Lou Reed: A Life by Anthony DeCurtis
After graduating from Syracuse University in 1964, a young Lou Reed took a songwriting job for a label that mass-produced pop tunes and released them under fictitious band names. As a sort of assembly line songwriter, he would be asked to write ten surf songs, ten Detroit songs or whatever else was the latest trend. In Lou Reed: A Life, Anthony DeCurtis relates how this rock and roll sweatshop was the birthplace of one of the most influential bands in rock history.
One particular morning, after having read a news article about ostrich feathers being in vogue, Reed wrote a song called “The Ostrich.” The song, credited to The Primitives, purported to be the start of a new dance craze, ie: “Do the Ostrich!” It became a hit, and the nonexistent band was invited to play it on a TV dance show. Reed was tapped as both vocalist and guitarist in the group that the label hastily assembled for the gig, which also included a young, Welsh, avant-garde musician by the name of John Cale.
Lou Reed and John Cale, seemingly disparate in their musical tastes, found common ground in their aspirations, and they further bonded in their drug use (Reed introduced Cale to heroin). They jammed at Cale’s Lower East Side apartment, and they busked in Harlem together, Reed on guitar and Cale on viola. With the addition of Sterling Morrison and Maureen Tucker, the Velvet Underground was formed.
The Velvet Underground was the central feature of Andy Warhol’s Exploding Plastic Inevitable multimedia events during the mid-1960s, and though their first album sold a mere 30,000 copies, they are widely regarded as the progenitors of punk. Brian Eno once said, “I think everyone who bought one of those thirty thousand copies started a band!”
DeCurtis, a contributing editor for Rolling Stone, has long considered himself a friend of Reed’s, and he followed the artist’s career closely. Lou Reed: A Life is a thoughtful narrative in which the author paints a portrait of Reed that speaks both to his assets and his defects of character. As someone who knew Reed well, DeCurtis brings often simple yet profound commentary.
He tells the story of Reed choosing to sing “Sunday Morning” on the Velvets’ first single, though the record label had wanted Nico, the German vocalist who sang many of the songs on the Velvets’ debut album, to sing it. Reed rudely blew off the label’s request, about which DeCurtis comments, “Perhaps he might have found a better way to handle the situation — but then he would have had to be a different person.”
DeCurtis traces Reed’s career from the formation (and later dissolution) of the Velvet Underground through his solo work, intertwining Reed’s work with his life in a way that grants readers entrée into new understanding of the artist’s most (and least) loved songs. Reed’s solo career was markedly uneven, success being something with which he had a love/hate relationship. When one of his albums met with critical acclaim, he would follow it with something completely different, confusing any fandom he had gained in the preceding work. Like a mad Sisyphus pushing his rock back down the hill, the more successful an album was, the more Reed would disparage it. One of Reed’s most bizarre left turns was Metal Machine Music, an album comprised of three guitars and two amplifiers, “wildly feeding back, essentially playing themselves, for a bit over an hour in full metallic glory,” that DeCurtis calls “a screeching fuck you not only to Reed’s record company, but to his fans.”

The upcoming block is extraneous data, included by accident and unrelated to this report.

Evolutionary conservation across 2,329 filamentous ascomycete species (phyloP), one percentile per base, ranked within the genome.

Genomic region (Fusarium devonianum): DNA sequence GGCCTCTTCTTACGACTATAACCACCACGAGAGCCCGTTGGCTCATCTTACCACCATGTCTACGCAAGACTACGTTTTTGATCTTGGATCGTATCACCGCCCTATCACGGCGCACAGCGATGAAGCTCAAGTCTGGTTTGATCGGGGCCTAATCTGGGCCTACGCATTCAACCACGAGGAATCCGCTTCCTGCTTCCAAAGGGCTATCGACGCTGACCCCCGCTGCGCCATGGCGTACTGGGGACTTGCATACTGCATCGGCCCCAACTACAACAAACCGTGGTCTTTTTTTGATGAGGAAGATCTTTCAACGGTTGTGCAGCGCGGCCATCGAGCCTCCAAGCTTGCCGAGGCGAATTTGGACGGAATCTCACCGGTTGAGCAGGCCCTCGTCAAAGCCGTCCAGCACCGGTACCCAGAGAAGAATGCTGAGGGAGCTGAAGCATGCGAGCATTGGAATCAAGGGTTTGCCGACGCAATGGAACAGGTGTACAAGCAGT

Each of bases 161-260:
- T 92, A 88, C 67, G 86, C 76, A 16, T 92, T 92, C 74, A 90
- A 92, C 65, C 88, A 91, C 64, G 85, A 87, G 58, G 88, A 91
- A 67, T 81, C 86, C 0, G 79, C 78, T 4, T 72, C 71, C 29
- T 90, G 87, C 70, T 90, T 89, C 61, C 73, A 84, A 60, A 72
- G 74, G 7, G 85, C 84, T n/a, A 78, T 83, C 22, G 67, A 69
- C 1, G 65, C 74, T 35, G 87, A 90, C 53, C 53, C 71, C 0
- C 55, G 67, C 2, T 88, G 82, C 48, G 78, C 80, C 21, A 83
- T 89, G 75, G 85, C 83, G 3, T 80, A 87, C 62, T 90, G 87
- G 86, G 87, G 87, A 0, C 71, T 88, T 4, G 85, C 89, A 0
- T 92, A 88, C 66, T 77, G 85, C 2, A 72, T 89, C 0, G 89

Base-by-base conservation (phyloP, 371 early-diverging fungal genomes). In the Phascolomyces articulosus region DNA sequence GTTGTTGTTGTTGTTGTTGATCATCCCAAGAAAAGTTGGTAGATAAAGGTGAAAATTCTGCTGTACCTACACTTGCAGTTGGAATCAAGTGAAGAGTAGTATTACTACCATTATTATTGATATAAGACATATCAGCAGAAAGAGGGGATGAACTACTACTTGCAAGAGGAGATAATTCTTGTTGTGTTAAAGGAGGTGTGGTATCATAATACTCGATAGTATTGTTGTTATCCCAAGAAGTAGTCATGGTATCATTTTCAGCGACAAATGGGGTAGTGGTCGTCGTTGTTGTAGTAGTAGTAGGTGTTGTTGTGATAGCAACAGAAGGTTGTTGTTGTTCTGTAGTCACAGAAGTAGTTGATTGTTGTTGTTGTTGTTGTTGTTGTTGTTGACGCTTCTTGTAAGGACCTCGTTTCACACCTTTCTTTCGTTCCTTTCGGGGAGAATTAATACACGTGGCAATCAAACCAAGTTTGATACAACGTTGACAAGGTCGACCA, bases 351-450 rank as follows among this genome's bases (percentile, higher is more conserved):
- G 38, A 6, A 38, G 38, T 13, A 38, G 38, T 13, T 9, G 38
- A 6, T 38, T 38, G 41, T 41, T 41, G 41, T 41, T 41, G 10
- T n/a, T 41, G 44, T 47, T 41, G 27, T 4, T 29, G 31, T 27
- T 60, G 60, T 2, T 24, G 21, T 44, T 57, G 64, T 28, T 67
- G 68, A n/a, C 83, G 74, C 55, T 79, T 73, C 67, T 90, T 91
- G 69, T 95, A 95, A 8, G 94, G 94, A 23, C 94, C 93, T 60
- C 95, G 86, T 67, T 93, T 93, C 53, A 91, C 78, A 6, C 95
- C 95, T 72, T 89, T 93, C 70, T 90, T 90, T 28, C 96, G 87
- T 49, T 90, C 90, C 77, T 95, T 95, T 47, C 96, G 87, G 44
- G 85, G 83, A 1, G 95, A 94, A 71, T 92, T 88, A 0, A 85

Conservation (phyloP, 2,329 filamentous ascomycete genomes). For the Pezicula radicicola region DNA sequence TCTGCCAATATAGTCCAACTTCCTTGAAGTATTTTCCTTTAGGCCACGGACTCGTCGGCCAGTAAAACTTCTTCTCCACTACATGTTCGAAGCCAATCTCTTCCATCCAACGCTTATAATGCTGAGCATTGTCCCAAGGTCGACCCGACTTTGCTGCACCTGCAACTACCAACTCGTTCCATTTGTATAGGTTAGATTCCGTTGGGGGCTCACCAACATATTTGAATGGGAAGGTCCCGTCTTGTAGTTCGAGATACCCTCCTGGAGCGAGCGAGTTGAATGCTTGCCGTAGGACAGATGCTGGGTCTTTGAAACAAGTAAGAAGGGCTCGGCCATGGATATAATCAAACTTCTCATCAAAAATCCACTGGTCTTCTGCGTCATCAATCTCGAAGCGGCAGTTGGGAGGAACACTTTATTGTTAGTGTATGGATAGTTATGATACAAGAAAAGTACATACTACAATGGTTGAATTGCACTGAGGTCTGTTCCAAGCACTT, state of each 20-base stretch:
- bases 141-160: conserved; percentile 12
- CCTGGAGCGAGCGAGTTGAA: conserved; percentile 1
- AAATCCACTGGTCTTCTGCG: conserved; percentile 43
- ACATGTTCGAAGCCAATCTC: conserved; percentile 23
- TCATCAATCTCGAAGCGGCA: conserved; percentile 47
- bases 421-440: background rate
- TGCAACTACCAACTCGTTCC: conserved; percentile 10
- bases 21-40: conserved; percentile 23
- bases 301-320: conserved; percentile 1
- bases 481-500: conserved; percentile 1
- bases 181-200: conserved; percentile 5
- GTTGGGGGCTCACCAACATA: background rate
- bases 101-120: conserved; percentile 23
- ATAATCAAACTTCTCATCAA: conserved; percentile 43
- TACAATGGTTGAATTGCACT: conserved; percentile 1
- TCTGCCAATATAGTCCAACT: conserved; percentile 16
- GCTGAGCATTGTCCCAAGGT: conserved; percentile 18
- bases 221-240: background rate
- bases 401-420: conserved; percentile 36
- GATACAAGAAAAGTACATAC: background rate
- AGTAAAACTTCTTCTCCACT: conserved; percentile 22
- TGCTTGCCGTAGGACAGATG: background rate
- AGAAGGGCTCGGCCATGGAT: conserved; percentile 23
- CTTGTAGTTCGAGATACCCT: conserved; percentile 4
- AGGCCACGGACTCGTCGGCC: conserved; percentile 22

DeCurtis discusses Reed’s rejection of gender orthodoxy and his proclivity for picking up transvestite hustlers in New York’s after hours bars, as well as his long-term relationship with Rachel, the mysterious transexual male who, in the seventies, was Reed’s live-in lover for three to four years and to whom Reed dedicated his 1976 album, Coney Island Baby. The author also delves into Reed’s drug and alcohol use, which was so extreme that, around the time that Transformer was released, an English magazine poll deemed him the second most likely rock star to die prematurely. Keith Richards, of course, took the top slot.
During the 1980s, Lou Reed’s life and music took a turn when he stopped drinking and using drugs. Albums of this period like New Sensations and Magic and Loss betray a positivity and empathy largely absent on his previous work (with the exception of the song “Coney Island Baby”), and Reed’s focus was outward, on individuals whom he had loved and lost. Reed also became political – most notably on his 1989 album New York, widely regarded as his best solo effort.
DeCurtis addresses the cruelty and contrariness that marked Lou Reed’s personality throughout his career, but he also sheds light on the man’s tenderness and his more spiritual tendencies which included a decades-long tai chi practice and the meditation practice he shared with his third wife, avant-garde composer Laurie Anderson. In Lou Reed: A Life, DeCurtis succeeds in bringing to the fore the dichotomy that was Lou Reed – equal parts ferocity and vulnerability.
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